Dynamic hyperinflation after metronome-paced hyperventilation in COPD--a 2 year follow-up.
until further notice
SourceRespiratory Medicine, 104, 11, (2010), pp. 1700-1705
1 november 2010
Article / Letter to editor
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Primary and Community Care
SubjectN4i 1: Pathogenesis and modulation of inflammation; N4i 3: Poverty-related infectious diseases; NCEBP 7: Effective primary care and public health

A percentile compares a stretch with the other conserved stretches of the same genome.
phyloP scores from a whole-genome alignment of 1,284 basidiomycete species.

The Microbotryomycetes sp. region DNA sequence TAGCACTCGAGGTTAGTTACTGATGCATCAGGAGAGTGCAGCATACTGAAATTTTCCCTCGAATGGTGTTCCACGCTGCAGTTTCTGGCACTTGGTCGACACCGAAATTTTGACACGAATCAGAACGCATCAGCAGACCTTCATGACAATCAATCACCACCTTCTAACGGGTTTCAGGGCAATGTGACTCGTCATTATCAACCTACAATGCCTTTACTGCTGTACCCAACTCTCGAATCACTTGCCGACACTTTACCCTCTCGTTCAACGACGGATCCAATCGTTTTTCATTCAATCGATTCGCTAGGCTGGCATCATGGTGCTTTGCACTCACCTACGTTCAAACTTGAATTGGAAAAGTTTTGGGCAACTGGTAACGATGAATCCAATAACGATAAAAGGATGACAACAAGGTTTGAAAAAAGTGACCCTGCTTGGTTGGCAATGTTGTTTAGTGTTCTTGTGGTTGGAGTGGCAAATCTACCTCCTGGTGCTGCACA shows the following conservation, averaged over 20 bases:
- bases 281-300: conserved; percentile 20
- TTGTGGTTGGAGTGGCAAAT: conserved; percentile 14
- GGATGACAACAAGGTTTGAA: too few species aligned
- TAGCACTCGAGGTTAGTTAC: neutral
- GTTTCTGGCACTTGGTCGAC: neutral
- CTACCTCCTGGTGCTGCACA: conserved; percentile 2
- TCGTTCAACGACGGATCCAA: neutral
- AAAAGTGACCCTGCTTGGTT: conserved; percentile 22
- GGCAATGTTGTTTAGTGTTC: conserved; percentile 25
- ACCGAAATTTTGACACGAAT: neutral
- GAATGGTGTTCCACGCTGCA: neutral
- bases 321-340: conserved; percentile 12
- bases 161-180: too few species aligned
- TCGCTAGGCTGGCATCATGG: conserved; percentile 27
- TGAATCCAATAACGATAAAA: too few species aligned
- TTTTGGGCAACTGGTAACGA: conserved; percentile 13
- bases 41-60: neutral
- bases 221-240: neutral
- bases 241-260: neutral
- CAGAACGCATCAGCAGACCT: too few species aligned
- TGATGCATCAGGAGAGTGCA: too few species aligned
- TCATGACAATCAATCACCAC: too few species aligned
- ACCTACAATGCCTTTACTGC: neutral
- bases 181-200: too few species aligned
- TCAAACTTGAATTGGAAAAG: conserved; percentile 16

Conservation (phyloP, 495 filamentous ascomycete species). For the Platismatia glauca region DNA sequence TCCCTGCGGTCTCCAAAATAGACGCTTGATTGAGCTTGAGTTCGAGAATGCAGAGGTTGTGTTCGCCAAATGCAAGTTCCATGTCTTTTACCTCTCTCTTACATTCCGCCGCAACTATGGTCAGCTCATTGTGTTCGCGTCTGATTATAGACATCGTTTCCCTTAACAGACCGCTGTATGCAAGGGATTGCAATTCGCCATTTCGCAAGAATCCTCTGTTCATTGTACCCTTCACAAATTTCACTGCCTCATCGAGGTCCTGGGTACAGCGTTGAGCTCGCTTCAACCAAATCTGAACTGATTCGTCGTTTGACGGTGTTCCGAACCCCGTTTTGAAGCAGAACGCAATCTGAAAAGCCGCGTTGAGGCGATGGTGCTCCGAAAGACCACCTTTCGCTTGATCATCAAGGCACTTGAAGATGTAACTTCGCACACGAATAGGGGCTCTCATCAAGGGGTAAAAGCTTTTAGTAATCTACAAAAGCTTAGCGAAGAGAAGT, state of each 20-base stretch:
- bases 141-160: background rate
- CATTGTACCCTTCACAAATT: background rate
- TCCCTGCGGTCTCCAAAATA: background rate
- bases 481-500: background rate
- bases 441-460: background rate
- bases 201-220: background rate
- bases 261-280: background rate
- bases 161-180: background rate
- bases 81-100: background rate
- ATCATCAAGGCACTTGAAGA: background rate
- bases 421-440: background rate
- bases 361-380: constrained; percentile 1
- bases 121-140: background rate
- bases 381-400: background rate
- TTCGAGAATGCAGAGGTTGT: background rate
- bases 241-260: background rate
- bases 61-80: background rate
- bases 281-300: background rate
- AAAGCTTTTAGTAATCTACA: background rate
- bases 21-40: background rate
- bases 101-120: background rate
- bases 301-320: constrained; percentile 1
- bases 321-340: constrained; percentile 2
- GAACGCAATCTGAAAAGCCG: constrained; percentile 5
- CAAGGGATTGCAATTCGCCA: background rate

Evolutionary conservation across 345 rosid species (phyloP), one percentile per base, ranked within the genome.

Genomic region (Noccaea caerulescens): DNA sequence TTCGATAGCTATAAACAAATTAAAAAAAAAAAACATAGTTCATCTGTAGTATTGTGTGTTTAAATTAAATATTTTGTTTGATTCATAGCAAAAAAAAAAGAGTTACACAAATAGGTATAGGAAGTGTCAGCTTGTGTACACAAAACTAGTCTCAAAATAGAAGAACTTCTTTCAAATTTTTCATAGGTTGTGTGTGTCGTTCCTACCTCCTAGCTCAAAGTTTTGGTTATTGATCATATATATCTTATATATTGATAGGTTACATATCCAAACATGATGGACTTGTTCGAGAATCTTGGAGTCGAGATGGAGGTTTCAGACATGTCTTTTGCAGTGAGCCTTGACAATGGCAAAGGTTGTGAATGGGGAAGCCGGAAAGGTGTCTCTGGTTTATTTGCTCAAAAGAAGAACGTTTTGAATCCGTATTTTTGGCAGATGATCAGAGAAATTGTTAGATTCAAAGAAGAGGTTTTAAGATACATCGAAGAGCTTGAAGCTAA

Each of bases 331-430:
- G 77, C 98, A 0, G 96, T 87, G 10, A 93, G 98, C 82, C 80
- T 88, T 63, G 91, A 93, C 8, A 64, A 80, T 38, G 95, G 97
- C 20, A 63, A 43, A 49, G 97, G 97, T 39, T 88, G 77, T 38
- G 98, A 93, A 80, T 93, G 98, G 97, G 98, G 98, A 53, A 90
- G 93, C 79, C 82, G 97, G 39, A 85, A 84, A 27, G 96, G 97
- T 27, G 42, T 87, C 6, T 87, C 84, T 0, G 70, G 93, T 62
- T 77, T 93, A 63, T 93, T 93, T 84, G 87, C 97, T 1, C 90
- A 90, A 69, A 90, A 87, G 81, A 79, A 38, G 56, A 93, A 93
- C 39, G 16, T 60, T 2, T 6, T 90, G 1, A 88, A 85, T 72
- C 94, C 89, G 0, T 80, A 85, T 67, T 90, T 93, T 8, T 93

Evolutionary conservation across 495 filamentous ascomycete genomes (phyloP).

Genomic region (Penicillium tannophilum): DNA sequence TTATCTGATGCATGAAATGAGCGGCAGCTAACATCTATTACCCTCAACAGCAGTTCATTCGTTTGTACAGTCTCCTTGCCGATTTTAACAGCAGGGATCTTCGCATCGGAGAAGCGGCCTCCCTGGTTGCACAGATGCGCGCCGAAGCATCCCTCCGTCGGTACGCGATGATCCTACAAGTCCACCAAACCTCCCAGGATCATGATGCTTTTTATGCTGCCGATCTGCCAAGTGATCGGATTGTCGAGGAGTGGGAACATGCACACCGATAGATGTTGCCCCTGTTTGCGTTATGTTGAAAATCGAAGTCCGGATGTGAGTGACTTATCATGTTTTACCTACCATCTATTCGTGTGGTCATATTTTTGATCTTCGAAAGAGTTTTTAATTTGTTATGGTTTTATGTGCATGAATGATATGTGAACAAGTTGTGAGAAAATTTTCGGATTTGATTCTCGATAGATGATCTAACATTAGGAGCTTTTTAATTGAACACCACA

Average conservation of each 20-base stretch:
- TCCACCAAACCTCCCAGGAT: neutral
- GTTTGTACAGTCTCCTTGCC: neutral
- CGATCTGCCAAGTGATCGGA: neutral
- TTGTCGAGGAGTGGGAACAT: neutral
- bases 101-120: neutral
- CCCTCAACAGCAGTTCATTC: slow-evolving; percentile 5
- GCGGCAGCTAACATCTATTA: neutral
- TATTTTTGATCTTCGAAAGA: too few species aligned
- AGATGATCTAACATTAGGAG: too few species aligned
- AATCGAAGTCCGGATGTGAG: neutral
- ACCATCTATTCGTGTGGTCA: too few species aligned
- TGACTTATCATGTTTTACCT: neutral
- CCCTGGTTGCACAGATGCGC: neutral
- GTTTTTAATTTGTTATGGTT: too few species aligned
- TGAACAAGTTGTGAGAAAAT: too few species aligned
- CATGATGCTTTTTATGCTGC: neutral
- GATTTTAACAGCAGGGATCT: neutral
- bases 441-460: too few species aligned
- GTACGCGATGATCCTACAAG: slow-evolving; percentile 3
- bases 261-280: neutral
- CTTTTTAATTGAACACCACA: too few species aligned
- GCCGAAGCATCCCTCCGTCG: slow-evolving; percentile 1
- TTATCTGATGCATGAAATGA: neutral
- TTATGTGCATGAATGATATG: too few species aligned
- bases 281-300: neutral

In contrast to the decline in FEV(1), the behavior of dynamic hyperinflation (DH) over time is unknown in patients with COPD. Metronome-paced hyperventilation (MPH) is a simple applicable surrogate for exercise to detect DH. OBJECTIVE: To evaluate changes in MPH-induced DH during two years follow-up in mild-to-severe COPD patients. Additionally, influence of smoking status on DH and the relation between DH and other lung function parameters were assessed. METHODS: Patients were recruited from a randomized controlled trial conducted in general practice. Measurements of lung function and DH were performed at baseline and after 12 and 24 months. DH was assessed by MPH with breathing frequency set at twice the baseline rate. Change in inspiratory capacity after MPH was used to reflect change in end-expiratory lung volume and therefore DH, presuming constant total lung capacity. RESULTS: During follow-up, 68 patients completed all measurements. DH increased by 0.23+/-0.06L (p</=0.001). No significant changes in FEV(1) %pred were seen. Smokers had lower FEV(1) and a more rapid decline than non-smokers. DH in smokers increased more over time compared to non-smokers. The amount of DH correlated positively with resting inspiratory capacity. CONCLUSION: After two years, a significant increase in MPH-induced DH in COPD patients was demonstrated, which was not accompanied by a decline in FEV(1). It might be that DH is a sensitive measure to track consequences of changes in airflow obstruction.
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